Metabolic and cardlorespiratory responses to maximal intermittent knee isokinetic exercise in young healthy humans

Mauro Marzorati, Renza Perini, Stefania Milesi, Arsenio Veicsteinas

Research output: Contribution to journalArticle

Abstract

There have been many studies on the effects of isokinetic exercise on muscle performance in training and rehabilitative programmes. On the other hand, the cardiovascular and metabolic responses elicited by this type of exercise have been poorly investigated. This study was specifically designed to describe the relationships, if any, between metabolic and cardiorespiratory responses and power output during maximal intermittent knee isokinetic exercise when a steady state is reached. A group of 18 healthy subjects (10 men and 8 women, age range 25-30 years) were requested to perform at maximal concentric isokinetic knee extensions/flexions 60°·s-1 and 180°·s-1 for 5 min, with a 5-s pause interposed between consecutive repetitions. The power output (Ẇ) was calculated; before and during the tasks heart rate (f(c)) and arterial blood pressure (AP(a)) were continuously monitored. Pulmonary ventilation V̇(E) and oxygen uptake (V̇O2) were measured at the 4th and at the 5th min of exercise and blood lactate concentration at rest and at the 3rd min of recovery. From the 4th to the 5th min only a slight decrease in Ẇ was observed, both at 60°·s-1 and 180°·s-1. The V̇2, V̇(E), f(c) and AP(a) showed similar values in the last 2 min of exercise, suggesting that a steady state had been reached. The V̇O2 increased linearly as a function of Ẇ, showing a significantly steeper slope at 60°·s-1 than at 180°·s-1. The f(c), in spite of a large interindividual variation, was linearly related to metabolic demand, and was not affected by angular velocity. Systolic and diastolic AP(a) were not related either to V̇O2 or to angular velocity. In conclusion it would appear that the metabolic response to maximal intermittent knee isokinetic exercise resembles that of dynamic exercise. Conversely, the cardiocirculatory responses would seem to reflect a relevant role of the isometric postural component, the importance of which should be carefully evaluated in each subject.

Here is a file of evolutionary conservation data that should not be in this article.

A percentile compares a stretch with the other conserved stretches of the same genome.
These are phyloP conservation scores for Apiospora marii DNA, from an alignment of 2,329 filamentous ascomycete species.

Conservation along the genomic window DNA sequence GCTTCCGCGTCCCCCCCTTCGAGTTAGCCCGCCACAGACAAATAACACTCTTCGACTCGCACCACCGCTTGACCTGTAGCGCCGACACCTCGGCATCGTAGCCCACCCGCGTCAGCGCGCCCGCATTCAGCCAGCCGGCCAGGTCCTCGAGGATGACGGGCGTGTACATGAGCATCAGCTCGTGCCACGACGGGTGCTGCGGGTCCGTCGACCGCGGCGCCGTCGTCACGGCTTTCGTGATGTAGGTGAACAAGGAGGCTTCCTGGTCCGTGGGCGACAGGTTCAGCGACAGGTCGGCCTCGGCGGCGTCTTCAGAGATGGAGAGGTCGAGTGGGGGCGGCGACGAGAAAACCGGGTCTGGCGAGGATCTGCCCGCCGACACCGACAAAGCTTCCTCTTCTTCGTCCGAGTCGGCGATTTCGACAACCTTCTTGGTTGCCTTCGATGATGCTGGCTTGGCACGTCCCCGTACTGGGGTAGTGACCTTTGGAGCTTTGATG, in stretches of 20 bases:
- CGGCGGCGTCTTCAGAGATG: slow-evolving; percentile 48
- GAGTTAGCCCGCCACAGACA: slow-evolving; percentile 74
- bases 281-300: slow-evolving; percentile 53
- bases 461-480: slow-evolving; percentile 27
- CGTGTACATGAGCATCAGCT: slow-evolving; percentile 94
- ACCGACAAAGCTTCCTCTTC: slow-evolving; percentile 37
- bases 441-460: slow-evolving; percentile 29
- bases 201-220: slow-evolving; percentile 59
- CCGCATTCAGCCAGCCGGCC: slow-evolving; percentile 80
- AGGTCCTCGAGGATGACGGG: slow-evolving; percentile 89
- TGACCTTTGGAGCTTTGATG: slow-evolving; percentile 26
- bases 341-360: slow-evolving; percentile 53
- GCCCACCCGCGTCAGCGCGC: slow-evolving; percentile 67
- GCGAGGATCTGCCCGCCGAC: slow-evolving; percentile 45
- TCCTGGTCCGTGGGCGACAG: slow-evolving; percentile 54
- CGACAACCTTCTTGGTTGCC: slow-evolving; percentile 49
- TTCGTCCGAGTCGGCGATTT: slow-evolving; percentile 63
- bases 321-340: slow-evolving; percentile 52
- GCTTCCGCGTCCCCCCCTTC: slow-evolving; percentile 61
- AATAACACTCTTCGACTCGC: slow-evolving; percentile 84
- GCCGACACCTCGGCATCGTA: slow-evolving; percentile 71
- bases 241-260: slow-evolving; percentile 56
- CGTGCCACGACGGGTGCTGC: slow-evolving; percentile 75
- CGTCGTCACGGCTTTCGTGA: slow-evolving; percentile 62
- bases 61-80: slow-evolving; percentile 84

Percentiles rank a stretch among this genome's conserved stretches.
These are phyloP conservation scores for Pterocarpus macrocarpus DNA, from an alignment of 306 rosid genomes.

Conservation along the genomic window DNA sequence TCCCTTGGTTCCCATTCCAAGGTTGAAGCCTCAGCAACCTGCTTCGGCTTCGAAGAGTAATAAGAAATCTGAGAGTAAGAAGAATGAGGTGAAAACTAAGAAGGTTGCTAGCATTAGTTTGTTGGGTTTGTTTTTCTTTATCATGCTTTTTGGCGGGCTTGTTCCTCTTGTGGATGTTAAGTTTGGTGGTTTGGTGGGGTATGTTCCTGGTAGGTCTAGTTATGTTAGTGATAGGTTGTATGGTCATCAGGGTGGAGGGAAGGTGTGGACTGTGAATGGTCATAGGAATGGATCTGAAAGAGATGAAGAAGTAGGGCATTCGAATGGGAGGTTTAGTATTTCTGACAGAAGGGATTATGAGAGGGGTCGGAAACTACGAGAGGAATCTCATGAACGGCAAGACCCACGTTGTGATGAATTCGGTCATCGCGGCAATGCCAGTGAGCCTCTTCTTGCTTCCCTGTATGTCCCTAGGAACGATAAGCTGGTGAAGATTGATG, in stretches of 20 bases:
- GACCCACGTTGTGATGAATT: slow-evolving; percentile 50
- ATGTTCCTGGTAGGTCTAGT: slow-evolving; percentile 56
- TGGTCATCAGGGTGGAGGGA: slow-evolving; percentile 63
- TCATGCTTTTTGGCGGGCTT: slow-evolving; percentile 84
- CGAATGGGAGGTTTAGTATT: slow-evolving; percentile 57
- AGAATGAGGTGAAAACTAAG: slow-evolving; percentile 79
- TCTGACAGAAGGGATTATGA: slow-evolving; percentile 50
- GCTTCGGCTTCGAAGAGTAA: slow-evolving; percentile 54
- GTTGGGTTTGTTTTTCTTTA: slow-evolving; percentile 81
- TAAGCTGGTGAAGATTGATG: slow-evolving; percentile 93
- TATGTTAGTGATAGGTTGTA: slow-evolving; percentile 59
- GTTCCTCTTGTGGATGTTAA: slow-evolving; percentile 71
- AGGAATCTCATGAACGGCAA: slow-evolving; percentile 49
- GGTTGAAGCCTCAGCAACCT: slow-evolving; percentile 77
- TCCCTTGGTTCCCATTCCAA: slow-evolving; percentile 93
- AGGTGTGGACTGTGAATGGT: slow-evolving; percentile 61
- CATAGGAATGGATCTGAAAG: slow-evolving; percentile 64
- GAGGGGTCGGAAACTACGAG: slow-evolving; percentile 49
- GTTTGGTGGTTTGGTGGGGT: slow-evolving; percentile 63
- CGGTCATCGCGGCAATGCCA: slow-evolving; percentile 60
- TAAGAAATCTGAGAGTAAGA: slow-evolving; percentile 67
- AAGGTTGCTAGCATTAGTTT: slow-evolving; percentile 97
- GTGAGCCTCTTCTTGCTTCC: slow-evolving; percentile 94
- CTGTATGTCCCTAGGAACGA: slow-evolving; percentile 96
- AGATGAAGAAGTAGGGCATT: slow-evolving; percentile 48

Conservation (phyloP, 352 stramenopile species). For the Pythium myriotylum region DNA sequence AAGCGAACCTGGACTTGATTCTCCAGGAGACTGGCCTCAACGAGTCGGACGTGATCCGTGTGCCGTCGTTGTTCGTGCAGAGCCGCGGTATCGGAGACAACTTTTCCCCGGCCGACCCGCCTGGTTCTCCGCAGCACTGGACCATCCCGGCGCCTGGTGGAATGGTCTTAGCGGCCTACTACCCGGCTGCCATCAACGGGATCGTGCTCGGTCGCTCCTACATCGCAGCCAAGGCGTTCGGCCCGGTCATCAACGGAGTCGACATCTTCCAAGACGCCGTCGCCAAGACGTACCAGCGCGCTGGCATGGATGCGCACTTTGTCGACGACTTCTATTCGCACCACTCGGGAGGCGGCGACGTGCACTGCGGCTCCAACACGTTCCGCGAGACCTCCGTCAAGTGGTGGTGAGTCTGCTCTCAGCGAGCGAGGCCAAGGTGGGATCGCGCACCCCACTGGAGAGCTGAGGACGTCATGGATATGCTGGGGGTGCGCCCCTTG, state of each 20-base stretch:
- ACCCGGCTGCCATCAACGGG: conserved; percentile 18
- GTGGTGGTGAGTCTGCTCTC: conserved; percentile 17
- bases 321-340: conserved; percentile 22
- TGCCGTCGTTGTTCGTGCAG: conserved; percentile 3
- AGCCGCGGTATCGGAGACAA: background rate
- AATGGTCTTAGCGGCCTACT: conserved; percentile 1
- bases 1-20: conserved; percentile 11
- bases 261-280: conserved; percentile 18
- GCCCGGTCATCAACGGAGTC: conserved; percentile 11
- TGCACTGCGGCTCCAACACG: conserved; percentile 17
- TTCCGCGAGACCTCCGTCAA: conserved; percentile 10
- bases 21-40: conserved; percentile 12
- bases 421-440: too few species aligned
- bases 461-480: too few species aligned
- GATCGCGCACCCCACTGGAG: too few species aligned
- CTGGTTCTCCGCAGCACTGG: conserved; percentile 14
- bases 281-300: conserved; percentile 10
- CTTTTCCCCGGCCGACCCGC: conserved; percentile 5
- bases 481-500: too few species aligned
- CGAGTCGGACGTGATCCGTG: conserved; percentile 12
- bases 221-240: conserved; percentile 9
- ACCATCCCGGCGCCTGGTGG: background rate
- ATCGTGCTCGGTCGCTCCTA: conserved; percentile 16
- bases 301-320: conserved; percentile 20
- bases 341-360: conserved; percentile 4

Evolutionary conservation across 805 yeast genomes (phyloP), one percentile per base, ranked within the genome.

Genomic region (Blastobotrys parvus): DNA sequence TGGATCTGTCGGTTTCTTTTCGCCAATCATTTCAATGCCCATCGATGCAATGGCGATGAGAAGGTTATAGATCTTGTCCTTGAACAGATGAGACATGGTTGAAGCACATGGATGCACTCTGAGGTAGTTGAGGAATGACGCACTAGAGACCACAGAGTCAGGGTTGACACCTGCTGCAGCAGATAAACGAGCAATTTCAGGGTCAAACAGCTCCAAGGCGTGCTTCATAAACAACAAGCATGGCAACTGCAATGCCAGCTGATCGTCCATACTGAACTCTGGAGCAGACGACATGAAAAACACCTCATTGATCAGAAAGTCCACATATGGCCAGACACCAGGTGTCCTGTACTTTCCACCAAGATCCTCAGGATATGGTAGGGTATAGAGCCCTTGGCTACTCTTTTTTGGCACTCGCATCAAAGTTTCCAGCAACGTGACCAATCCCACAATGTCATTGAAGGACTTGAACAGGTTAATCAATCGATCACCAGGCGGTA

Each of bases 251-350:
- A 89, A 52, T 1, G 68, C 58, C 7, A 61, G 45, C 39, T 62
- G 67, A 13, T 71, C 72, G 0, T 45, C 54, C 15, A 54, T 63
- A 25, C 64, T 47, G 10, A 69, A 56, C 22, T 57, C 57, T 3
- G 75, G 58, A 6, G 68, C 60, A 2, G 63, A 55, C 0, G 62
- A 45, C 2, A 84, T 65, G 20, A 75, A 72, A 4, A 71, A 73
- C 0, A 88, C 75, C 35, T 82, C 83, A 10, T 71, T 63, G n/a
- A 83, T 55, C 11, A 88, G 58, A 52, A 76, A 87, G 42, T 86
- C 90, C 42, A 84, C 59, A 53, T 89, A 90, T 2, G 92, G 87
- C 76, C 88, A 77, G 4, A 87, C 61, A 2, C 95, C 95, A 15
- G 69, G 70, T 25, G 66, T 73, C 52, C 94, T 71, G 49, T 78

Original languageEnglish
Pages (from-to)275-280
Number of pages6
JournalEuropean Journal of Applied Physiology
Volume81
Issue number4
Publication statusPublished - Mar 2000

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Keywords

  • Isokinetic exercise
  • Isometric contraction
  • Oxygen uptake

ASJC Scopus subject areas

  • Physiology
  • Orthopedics and Sports Medicine
  • Public Health, Environmental and Occupational Health
  • Physical Therapy, Sports Therapy and Rehabilitation

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